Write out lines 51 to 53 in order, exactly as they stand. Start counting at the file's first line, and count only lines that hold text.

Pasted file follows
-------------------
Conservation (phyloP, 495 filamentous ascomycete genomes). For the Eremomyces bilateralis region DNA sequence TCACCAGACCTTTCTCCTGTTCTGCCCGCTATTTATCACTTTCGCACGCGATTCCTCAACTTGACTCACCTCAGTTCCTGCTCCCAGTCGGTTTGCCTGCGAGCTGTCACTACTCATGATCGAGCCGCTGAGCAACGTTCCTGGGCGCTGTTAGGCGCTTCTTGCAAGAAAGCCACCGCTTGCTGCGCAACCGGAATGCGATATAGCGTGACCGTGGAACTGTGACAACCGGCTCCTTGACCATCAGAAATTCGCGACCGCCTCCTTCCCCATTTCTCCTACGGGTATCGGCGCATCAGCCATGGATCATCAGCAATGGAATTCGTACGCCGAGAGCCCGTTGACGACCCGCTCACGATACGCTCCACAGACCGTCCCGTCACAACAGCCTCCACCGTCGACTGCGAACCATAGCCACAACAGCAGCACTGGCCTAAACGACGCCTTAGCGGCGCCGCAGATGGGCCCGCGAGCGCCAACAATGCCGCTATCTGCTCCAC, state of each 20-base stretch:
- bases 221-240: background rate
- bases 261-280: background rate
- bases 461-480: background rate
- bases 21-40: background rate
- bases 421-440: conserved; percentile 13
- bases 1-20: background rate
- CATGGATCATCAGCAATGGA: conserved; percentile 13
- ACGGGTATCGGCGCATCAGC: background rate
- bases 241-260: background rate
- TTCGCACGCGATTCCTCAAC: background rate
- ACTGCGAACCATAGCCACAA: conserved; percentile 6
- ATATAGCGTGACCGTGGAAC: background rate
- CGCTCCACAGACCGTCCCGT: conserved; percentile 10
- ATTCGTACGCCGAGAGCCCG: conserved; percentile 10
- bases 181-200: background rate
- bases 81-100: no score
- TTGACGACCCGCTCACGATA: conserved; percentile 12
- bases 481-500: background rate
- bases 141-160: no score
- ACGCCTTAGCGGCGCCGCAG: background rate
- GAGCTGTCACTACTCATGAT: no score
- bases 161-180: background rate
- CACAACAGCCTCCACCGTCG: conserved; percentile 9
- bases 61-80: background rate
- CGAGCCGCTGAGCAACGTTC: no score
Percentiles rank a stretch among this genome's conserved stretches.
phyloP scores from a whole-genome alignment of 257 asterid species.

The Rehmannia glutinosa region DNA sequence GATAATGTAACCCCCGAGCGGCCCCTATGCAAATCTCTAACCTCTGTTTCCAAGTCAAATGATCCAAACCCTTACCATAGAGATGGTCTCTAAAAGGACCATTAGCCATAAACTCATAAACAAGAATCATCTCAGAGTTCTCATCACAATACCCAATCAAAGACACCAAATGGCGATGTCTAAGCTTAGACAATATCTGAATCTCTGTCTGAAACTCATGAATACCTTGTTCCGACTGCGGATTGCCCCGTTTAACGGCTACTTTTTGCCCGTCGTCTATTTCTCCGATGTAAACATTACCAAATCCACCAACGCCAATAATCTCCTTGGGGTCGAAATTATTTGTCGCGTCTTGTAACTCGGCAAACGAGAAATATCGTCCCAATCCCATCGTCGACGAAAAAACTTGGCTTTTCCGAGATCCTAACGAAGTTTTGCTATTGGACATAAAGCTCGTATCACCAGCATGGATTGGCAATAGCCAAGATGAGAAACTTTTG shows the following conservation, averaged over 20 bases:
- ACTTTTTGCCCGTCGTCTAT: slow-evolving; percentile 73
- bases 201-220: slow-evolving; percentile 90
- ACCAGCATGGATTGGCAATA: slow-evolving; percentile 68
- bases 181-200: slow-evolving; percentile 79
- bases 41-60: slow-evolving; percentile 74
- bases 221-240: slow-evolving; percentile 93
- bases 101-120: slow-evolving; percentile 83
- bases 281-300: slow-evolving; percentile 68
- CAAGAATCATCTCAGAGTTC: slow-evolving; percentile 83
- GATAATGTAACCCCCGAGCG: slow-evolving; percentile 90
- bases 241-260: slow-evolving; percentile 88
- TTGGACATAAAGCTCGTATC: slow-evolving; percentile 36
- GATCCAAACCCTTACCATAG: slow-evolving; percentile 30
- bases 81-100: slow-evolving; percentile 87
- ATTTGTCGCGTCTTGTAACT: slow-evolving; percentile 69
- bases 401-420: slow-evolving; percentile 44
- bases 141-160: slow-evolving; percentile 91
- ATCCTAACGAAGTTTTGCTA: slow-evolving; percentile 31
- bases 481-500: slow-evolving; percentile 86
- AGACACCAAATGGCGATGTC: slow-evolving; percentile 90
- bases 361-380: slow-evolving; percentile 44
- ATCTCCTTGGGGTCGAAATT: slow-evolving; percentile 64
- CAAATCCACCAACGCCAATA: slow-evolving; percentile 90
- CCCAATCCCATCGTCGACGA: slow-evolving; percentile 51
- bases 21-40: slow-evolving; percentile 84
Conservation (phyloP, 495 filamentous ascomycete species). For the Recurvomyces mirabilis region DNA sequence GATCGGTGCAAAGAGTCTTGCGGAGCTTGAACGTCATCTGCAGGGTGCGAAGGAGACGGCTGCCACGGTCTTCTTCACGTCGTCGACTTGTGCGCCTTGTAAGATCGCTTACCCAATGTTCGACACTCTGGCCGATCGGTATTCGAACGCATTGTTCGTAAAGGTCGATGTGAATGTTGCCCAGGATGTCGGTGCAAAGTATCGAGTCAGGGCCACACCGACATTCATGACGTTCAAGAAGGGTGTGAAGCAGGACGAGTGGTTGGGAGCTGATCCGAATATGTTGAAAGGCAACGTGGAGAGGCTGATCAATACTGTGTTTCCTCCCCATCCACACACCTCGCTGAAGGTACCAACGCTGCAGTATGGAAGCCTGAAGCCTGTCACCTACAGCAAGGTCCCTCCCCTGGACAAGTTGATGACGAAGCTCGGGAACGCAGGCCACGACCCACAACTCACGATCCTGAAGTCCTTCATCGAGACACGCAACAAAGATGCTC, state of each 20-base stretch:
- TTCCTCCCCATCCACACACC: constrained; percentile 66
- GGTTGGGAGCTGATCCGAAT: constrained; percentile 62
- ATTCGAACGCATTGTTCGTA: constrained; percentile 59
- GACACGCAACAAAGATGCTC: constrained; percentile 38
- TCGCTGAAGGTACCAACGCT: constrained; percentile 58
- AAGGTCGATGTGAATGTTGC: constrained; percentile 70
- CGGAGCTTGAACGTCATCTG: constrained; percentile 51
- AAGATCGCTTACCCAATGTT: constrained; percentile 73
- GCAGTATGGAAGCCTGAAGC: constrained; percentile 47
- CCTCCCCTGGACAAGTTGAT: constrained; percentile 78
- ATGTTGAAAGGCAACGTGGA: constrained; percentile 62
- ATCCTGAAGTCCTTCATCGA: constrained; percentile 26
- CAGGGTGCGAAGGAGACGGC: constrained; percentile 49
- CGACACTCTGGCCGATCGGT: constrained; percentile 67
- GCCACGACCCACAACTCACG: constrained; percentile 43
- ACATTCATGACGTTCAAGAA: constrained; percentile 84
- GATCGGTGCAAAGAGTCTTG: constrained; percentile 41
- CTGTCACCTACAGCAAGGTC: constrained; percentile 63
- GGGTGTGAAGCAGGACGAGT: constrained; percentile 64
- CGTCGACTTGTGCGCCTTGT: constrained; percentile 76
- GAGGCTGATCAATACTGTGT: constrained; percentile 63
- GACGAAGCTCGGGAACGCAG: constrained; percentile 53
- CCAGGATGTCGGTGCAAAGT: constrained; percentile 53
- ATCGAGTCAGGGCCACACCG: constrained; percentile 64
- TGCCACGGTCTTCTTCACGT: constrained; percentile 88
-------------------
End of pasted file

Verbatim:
- ATCTCCTTGGGGTCGAAATT: slow-evolving; percentile 64
- CAAATCCACCAACGCCAATA: slow-evolving; percentile 90
- CCCAATCCCATCGTCGACGA: slow-evolving; percentile 51